I spent most of yesterday in London at the DCSF's Parenting in the 21st century event - another well run event from the department and Digital Public. The speaker line-up was well worth the trip with a great success story from Sally Russell at Netmums who is doing a wonderful job of raising awareness of non governmental organisations' ability to bring parents together through social media, and achieve outcomes that still remain out of reach for many government run projects.
It was interesting to hear that although Netmums seem to have very good relationships with government, they still hit the same barriers of access to government data sets and information, which many in the private sector believe they could add value to if only they were public. Hopefully Sally's involvement with the Power of Information group will move this issue along.
Niel McLean from Becta was also on fine form, painting a convincing picture of the power of technology to revolutionise our schools system, and in particular the relationship between pupils, their parents and teachers. His ideas around the blurring of boundaries, between home and school, the roles of teachers and parents, and the worlds of work and home, through the use of inclusive and ubiquitous technology raises interesting questions around how schools should embrace technology at a process level rather than purely as a tool.
In the breaks I caught up with Louise Derbyshire from Contact a Family, who's doing some very interesting work, supported by the parent know-how innovation fund, into the ways that social media can support parents of disabled children. Working through social networks and even Second Life she seems to be having significant success demonstrating the power of self-organising networks to provide high quality peer-to-peer support in this area, and I look forward to following the results of this project over the next few months.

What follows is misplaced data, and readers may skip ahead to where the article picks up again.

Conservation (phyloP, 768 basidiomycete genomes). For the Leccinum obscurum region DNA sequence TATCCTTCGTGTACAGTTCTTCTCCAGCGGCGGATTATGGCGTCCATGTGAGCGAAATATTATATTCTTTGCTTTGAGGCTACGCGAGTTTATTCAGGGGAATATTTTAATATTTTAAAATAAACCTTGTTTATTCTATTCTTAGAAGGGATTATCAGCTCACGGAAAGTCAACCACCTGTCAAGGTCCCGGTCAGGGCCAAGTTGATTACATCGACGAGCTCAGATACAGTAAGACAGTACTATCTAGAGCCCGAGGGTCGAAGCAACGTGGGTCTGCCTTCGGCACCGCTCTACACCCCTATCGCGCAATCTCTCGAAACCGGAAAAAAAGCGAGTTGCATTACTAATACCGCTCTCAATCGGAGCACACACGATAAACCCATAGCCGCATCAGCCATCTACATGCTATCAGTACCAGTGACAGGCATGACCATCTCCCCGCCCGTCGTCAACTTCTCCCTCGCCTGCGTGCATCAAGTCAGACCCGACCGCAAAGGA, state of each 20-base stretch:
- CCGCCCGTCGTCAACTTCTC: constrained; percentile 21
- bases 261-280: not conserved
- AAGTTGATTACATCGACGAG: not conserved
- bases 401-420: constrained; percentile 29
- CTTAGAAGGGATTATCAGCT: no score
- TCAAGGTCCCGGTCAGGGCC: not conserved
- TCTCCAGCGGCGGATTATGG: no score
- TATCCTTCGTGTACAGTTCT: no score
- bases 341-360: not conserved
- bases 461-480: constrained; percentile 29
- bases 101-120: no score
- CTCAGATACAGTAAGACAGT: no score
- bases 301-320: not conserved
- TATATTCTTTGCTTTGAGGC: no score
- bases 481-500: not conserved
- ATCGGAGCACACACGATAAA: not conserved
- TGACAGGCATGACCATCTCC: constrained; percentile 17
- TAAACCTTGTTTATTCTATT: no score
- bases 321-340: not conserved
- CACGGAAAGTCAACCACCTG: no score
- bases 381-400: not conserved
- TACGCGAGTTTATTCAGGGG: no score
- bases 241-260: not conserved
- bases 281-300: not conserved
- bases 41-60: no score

I also bumped into Mark Weber from Attic Media, who have been doing some great work for the DCSF in the last few years. Mark had an interesting point to make that the ability of young people to fully use the Internet is often over-egged, something that we've seen ourselves in our research with young people who are often fairly limited in their exposure online to a small number of key websites and services (youtube, myspace, msn etc). It certainly seems to me that there is either a transition that happens in the late teens where the Internet expands from being purely a social tool to being an information resource that can be mined, or that there is a straightforward generational gap between us web 1.0 players who see the Internet through a library metaphor, and current crop of web 2.0 digital natives who experience it as social media.
This is a question that needs further research since, as was pointed out at the conference, the young people of today are only ten years off becoming the parents of tomorrow and we need to start planning now for the support they'll need.